Hollywood drivers, studios reach contract agreement
Hollywood drivers on Sunday accepted a proposed contract from the studios, averting a strike that could have caused widespread disruptions to film and TV production across the country.
The vote came after last-minute negotiations Saturday yielded a compromise that mollified leaders of Teamsters Local 399, who were prepared to seek a strike authorization vote from members.
Both sides had been in a standoff over pay rates for more than 3,000 drivers who deliver equipment and stars to sets and on-location film and television sites.
The studios offered an increase in health-plan contributions and a proposed 2% annual pay increase for drivers. Teamsters wanted a 3% increase, the same rate achieved by other unions, including the International Alliance of Theatrical Stage Employees, a rival labor organization.
The Alliance of Motion Picture and Television Producers, which bargained on behalf of the studios, rejected the demand, citing the weak economy, which had buffeted DVD sales and forced employee layoffs.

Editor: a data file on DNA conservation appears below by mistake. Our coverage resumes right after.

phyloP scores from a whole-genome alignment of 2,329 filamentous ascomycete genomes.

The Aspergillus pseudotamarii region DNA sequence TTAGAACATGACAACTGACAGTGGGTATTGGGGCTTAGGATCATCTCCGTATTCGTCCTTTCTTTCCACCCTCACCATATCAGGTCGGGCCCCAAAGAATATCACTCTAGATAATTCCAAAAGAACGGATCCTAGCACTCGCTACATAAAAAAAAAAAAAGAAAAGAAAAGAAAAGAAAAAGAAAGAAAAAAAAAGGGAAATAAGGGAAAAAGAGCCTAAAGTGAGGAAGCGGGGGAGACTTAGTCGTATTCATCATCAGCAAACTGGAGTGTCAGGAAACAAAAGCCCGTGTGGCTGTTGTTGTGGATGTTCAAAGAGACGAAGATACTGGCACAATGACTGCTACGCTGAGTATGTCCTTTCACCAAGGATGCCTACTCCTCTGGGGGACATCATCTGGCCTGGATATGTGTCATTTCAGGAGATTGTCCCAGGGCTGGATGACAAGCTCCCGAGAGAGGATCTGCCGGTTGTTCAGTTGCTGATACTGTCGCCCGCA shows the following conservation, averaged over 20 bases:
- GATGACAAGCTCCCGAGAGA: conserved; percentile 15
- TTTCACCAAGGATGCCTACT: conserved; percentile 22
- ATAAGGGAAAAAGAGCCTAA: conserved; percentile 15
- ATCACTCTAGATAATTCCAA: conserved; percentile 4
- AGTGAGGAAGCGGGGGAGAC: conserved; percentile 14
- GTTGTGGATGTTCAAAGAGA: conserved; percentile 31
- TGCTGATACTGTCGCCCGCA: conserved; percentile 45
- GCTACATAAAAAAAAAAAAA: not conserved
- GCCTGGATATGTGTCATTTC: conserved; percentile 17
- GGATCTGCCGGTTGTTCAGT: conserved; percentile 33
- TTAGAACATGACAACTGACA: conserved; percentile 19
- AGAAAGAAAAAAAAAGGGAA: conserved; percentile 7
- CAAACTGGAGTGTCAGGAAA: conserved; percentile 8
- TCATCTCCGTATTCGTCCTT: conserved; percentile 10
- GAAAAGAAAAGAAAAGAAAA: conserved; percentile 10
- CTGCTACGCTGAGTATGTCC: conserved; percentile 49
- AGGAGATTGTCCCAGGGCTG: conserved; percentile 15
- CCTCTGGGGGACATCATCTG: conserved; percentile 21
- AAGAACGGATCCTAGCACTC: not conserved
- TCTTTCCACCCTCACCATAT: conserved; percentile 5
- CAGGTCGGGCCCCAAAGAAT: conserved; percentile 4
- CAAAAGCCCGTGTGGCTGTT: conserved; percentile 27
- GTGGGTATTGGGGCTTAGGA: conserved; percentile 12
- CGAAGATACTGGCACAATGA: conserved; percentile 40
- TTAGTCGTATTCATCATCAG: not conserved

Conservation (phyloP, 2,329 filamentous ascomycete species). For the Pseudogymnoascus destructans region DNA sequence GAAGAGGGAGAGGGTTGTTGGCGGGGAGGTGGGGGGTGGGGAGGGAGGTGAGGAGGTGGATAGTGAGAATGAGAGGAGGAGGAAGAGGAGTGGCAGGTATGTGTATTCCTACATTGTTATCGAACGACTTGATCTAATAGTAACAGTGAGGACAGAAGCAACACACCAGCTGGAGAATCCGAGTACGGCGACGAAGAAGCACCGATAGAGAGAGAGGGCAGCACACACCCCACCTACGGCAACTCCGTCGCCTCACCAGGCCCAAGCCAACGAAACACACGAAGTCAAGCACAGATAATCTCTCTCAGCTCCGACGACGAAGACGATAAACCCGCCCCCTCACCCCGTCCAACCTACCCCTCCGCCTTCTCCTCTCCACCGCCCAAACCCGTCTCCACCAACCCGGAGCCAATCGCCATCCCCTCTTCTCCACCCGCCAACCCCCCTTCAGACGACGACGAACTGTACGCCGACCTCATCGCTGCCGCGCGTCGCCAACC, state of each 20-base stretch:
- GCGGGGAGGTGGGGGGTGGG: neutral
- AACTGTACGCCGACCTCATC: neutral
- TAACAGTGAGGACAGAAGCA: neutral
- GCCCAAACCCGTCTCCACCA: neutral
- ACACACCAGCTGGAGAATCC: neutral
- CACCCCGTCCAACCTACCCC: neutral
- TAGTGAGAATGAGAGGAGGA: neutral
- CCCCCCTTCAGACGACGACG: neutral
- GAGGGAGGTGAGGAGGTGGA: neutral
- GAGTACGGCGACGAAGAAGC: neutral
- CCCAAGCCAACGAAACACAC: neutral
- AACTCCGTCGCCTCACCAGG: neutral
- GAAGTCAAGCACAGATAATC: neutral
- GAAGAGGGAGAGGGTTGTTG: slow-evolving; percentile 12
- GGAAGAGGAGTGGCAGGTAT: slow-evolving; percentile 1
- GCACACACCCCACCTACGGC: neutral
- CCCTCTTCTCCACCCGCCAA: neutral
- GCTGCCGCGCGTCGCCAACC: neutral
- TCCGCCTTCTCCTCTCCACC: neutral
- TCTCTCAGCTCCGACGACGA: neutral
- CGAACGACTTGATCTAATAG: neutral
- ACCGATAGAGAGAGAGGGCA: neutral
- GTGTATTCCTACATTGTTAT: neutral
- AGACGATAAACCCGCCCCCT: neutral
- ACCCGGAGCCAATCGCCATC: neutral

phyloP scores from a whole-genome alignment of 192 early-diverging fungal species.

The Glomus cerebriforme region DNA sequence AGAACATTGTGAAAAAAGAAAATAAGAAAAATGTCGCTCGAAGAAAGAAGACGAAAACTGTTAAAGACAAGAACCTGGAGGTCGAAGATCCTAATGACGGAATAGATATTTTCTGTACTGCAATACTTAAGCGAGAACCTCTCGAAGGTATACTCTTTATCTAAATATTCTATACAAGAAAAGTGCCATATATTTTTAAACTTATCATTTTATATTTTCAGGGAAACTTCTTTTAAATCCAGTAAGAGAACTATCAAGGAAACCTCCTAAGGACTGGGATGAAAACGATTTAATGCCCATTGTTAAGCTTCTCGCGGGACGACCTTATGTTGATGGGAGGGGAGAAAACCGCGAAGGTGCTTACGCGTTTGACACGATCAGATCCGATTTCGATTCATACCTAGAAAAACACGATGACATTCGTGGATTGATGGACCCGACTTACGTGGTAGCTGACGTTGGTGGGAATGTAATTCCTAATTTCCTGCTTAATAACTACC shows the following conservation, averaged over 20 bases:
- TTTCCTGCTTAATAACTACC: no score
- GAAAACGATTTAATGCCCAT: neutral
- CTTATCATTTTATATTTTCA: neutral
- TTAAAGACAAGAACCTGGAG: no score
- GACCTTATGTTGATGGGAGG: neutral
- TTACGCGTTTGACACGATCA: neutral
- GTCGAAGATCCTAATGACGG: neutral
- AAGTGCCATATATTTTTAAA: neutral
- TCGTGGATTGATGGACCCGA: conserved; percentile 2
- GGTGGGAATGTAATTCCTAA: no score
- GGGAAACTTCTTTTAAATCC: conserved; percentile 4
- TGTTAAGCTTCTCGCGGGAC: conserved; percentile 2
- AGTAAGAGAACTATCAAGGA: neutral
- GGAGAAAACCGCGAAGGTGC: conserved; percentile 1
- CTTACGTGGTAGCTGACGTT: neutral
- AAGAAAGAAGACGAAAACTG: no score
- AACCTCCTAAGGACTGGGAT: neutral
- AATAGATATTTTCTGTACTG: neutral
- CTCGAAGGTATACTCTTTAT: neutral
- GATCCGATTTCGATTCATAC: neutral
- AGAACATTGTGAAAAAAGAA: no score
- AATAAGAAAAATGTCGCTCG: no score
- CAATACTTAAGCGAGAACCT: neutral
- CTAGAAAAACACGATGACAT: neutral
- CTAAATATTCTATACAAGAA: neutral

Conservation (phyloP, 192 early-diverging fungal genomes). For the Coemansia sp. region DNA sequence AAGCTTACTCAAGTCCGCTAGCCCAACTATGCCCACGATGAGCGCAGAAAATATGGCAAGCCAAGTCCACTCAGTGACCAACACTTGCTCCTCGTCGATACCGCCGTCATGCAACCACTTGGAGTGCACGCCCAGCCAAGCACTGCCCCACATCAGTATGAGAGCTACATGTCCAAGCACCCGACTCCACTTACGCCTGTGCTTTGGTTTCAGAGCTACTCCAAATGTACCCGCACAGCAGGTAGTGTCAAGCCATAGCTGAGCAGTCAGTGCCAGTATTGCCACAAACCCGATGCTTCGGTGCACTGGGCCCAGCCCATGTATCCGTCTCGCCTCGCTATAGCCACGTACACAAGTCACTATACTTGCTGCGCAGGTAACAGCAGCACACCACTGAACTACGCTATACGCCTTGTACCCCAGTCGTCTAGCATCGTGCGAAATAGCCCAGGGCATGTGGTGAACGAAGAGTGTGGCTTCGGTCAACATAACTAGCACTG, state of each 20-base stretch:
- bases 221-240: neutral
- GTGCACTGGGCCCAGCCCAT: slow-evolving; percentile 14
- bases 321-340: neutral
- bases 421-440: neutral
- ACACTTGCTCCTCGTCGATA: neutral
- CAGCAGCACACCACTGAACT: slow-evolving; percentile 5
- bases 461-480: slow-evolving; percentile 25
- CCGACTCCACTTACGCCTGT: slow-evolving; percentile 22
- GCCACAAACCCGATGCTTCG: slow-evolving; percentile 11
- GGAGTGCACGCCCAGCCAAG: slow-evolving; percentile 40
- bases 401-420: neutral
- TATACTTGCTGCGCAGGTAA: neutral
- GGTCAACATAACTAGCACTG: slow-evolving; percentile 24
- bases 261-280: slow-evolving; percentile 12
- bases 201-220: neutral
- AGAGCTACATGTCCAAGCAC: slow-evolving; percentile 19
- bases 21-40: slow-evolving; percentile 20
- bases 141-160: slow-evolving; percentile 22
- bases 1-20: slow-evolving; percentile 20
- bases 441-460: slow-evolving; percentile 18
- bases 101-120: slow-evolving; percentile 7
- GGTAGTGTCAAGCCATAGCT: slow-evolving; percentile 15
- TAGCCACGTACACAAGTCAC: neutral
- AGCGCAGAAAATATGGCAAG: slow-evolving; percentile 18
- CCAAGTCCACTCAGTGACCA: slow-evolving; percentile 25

On Saturday, however, the studios offered additional incentives to the Teamsters, including adding travel pay for certain types of drivers.
The dispute came at a delicate time for the studios, which are gearing up for labor negotiations this fall with Hollywood’s actors and later writers, whose contracts expire in 2011.
It was also unusual because the Teamsters, a blue-collar union whose members also represent location managers and casting directors, generally stay below the radar and rarely engage in public standoffs with the studios, with which they’ve generally enjoyed a stable relationship over the last two decades. Teamsters last struck for 24 days in 1988.
Although Teamsters openly supported writers during their strike in 2007-08, the union has worked closely with studios on legislative issues when their interests align, such as support for California’s film tax incentives and the proposed merger between Comcast Corp. and NBC Universal.